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Image of failed bedding mortar.

Chimneys and flues are subjected to intense heating and cooling cycles, condensation and aggressive chemical reactions caused by hot flue gases. Above the roof line the chimney stack is exposed to the full force of the weather. To withstand such conditions, maintenance and repairs need to be of the highest standard, and it is important that design elements of such significance are conserved properly. Yet works are often badly executed by unqualified contractors using inappropriate materials and ill-conceived methods. The result can be damaging to the character and fabric of the building, and may even be dangerous. This article by Russell Taylor describes some of the most common problems and suggests how they can be tackled:

Although flues have been in use since ancient times, many early domestic fires were open hearths where the smoke billowed around inside the building. The widespread adoption of flues in the late medieval period coincided with an increase in the use of brick, which is better able to withstand the temperature of a domestic fire than stone because it is a fired material. Even in stone building areas brick was often used for the chimneys and flues, particularly from the 19th century onwards. The earliest chimneys were large, crude structures serving a single fire, but as more fireplaces were required, chimneys became smaller and more efficient, combining several flues, each serving a separate fire.

At first the usual domestic fuel was wood, but coal was used surprisingly early - in London from the mid-17th century and everywhere except rural areas by the mid-18th century. The change to coal resulted in smaller fireplaces as more heat is given off by a smaller quantity of fuel, and grates were required because coal, being denser than wood, will not burn unless there is an oxygen supply under it.

In the 17th and 18th Centuries, when coal was the principal fuel used, grates were really simple baskets combining fire-dogs and fire-back in a single unit. Then came cast iron hob-grates and finally the various types of register grates based on principles established by Count Rumford in 1797. These grates had a narrow throat for more efficient flue draught, the fire was pushed forward to the front of the hearth and the sides were splayed to radiate heat more efficiently. Register grates became the standard from then on.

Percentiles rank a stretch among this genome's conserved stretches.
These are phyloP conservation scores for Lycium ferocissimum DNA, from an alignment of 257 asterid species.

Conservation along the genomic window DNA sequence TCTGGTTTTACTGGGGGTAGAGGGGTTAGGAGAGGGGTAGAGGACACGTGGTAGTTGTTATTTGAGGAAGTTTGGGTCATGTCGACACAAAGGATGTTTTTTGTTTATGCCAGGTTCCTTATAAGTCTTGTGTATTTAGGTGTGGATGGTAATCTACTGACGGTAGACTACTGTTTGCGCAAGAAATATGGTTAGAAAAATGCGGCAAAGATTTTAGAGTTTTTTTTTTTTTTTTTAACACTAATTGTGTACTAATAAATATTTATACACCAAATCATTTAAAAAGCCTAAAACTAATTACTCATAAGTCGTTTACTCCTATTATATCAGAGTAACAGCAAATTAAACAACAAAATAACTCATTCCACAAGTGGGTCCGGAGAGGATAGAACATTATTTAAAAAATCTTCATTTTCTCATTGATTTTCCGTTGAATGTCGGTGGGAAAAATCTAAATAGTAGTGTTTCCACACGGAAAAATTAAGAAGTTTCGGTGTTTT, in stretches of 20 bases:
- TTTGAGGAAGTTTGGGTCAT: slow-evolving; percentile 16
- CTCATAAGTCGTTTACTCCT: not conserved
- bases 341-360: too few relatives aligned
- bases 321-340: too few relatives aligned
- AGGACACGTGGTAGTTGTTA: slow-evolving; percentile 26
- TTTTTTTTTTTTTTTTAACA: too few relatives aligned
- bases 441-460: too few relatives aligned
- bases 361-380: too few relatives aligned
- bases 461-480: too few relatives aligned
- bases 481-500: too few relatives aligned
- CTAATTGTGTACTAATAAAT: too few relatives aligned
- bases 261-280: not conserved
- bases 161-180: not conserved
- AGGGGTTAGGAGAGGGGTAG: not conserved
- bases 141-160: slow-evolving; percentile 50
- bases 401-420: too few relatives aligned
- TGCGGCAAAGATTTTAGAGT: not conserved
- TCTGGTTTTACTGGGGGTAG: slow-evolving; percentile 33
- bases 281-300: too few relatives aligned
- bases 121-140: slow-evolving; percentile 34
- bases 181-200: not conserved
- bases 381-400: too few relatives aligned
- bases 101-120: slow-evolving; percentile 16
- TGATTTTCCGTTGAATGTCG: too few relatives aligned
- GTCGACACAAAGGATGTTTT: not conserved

By the 18th century most chimneys were built with 12" flues, and this size was reduced still further following Count Rumford's innovations. As a result the usual dimension for a brick flue came to be just 9" x 9" (one brick by one brick) and the wall between the flues, the 'withe', was usually 4½" (half a brick). Brick dimensions often also govern the dimensions of quite elaborately shaped stacks so for any replacement bricks the original Imperial sizes must be precisely matched.

Flues are lined with 'parging', a render mix used to prevent gases escaping through mortar joints and cracks in the structure. Parging is always somewhat roughly executed and is usually of the same mix as the brick mortar, because it is done piecemeal as the chimney stack rises. However, special mixes were also used and are found in older and larger flues. The first edition of McKay's Building Construction in 1944, for example, recommended a mix of one part lime to three parts sand with ox hair, mixed at the rate of one pound of hair to three cubic feet of mortar. An alternative mix comprised one part lime to two parts sand and one part cow dung.

In view of the extreme conditions both internally and above the roof line, defects in chimneys and their flues will inevitably arise. The following is not an exhaustive list but it includes some of the most common faults. As with all conservation work no two cases will ever be the same; the remedies suggested illustrate general principles and each case must be judged on its own merit: